Freud’s theory of personality posits that human behavior is composed of three parts which constitute the psyche. The three psychic elements develop at different stages with the Id developing first, then the ego, and,, lastly, the superego. The Id is the instinctive primal part of consciousness controlling the gratification of human desire. The ego, on the other hand, develops at a latter stage in life and is responsible for controlling the instinctive nature of Id according to reality. The superego develops the last; this is the part that controls the morality and conscientiousness of the psyche. The three parts are thus involved in the gratification of the needs but in different ways (Zulke and Jacqueline 456-503). The Id is instinctive and base and is directed at only the satisfaction of human needs and desires. The ego, on the other hand, ensures that the needs are gratified through application of reality in order to satisfy these needs. The superego, on the other side, ensures that gratification is attained according to conscience and moral standards of the person. The ego is thus the controller of the moral and conscientious superego and the instinctive Id thus maintaining a balance between the two (Zulke and Jacqueline 456-503).
I have experienced Freudian psychology when I had a situation in which I believe there was a contest going on in my psyche. One of my best experiences I had was the time when I was trying to adopt a healthy lifestyle after watching a wellness program on TV. One morning, I was feeling very hungry and I went to the canteen. I was torn between the sweet smells of fries and chocolate coming from one end of the cafeteria while another part of my brain told me to take only juice. I felt that the Id was for the tastier fries while the superego was for the juice. In the end, the superego won by settling for juice and a doughnut, therefore, catering for both parts of the psyche.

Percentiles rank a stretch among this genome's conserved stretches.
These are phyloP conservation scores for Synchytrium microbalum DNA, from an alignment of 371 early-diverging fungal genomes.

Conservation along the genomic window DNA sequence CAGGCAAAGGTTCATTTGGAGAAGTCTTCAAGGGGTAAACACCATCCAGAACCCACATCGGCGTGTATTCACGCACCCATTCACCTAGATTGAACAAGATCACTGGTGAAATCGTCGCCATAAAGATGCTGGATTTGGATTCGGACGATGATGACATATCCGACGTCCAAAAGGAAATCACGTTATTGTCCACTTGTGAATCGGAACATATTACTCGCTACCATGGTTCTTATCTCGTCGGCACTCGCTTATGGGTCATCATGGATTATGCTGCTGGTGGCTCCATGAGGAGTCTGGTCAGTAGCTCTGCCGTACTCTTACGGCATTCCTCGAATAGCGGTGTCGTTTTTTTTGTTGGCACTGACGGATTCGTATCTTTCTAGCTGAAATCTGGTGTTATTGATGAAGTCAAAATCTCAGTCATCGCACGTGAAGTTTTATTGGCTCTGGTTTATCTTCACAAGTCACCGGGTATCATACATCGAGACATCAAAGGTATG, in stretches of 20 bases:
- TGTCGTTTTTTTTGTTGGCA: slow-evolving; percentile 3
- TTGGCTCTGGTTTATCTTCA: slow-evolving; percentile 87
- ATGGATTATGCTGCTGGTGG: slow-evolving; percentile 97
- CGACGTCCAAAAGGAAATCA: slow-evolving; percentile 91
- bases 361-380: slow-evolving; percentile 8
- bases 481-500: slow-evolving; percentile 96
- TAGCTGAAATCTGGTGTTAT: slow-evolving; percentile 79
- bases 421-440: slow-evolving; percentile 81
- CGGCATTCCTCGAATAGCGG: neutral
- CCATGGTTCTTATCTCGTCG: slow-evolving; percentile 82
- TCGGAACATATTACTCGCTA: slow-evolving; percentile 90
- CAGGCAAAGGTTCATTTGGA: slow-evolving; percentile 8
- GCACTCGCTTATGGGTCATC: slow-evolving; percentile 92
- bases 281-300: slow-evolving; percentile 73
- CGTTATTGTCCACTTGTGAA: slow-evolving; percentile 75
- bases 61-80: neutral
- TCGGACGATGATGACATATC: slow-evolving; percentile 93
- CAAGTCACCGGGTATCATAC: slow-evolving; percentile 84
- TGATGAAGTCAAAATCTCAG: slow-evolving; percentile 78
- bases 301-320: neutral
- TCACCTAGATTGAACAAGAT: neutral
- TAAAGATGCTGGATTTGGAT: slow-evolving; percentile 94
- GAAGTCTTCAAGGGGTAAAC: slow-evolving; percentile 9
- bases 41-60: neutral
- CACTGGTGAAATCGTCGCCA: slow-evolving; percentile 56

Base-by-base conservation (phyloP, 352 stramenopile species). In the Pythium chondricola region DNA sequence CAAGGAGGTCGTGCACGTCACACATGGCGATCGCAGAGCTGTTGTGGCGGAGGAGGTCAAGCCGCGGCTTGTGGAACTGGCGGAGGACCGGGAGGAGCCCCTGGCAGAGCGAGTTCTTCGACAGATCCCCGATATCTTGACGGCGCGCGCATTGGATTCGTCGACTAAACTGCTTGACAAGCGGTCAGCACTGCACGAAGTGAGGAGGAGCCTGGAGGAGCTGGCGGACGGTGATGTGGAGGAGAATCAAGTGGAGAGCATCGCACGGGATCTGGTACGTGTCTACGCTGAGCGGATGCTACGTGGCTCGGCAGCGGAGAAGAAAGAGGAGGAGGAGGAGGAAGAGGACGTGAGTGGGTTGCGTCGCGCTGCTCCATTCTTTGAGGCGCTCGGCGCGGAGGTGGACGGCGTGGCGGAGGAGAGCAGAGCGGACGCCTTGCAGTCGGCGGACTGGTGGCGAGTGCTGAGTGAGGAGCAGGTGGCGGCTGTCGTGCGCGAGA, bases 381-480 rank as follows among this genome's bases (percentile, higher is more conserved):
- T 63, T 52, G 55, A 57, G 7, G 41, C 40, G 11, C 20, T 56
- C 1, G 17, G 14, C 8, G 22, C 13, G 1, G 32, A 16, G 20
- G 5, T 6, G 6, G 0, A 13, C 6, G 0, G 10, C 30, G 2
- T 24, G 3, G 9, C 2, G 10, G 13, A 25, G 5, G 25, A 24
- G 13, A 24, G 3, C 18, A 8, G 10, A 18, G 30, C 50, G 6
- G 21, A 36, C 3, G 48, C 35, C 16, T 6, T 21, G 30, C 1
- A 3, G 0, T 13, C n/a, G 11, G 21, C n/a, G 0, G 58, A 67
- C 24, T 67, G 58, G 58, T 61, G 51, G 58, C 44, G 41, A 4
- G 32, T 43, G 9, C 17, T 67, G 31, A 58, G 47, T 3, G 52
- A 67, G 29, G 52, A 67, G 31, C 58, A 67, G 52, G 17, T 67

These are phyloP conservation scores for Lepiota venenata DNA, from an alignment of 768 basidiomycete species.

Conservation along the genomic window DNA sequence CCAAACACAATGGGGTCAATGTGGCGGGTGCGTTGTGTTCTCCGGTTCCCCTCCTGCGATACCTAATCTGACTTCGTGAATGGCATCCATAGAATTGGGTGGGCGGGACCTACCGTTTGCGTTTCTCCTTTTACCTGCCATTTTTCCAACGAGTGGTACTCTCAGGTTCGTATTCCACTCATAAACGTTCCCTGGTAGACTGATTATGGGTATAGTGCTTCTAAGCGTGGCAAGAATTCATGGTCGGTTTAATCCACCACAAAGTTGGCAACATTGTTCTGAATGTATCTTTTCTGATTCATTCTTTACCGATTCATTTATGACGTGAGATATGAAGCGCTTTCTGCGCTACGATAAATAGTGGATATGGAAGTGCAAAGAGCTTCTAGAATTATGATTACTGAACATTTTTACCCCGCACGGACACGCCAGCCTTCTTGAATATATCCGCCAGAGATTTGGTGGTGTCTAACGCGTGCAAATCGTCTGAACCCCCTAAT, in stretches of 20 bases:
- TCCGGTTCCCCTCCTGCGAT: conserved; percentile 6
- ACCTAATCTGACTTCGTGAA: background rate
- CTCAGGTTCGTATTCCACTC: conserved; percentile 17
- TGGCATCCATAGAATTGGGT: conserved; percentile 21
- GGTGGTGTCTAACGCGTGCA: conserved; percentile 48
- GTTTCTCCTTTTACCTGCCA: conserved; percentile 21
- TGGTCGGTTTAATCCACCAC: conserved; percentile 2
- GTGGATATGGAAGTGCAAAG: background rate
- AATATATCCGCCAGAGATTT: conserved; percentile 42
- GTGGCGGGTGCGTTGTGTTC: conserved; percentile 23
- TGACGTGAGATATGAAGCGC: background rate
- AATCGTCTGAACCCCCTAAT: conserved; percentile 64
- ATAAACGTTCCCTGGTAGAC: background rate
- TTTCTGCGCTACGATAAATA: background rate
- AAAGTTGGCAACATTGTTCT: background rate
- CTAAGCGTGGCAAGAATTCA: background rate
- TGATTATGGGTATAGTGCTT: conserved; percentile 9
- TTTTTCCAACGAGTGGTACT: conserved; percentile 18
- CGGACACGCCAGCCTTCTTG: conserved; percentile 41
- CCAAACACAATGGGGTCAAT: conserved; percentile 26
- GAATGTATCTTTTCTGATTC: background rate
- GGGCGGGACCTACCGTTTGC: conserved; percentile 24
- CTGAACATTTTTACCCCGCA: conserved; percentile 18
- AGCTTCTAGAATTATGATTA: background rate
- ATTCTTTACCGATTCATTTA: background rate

The young adult stage is the sixth stage of Erikson’s psychosocial theory of development. This period is also known as trust versus mistrust as this is the conflict which occurs at this stage of development. During this stage, the young adult is in a period of exploration of interpersonal relationships. It is vital during the period that the person develops close relationships with people around order to be deemed to have been successful relations at this stage of development (Zulke and Jacqueline 506-533). Since every step of psychosocial development is important for the development of subsequent stages, this stage is a very crucial one in the development of proceeding stages. According to research literature, persons who were unsuccessful at this stage of development tended to be less involved in committed relationships; as such, they tended to be more emotionally isolated, lonely, and depressed.
During this stage, the conflict that is resolved is the intimacy versus isolation in interrelationships. This is resolved when the young person at this stage decides to develop intimate relationships or opts for isolation. The person who opts for isolation will thus be depressed, lonely, and isolated from other people around him. There are certain issues in the life of the young person which lead to the opting for isolation over intimacy. Issues of child abuse, low sense of self and the lack of appreciation would result into isolation rather than intimacy. Such a young person would consequently live a life of depression, loneliness, and isolation (Zulke and Jacqueline 506-533). This would be detrimental to their relationships with others since such persons would not be able otof express their feelings and emotions or they would express them in a negative manner.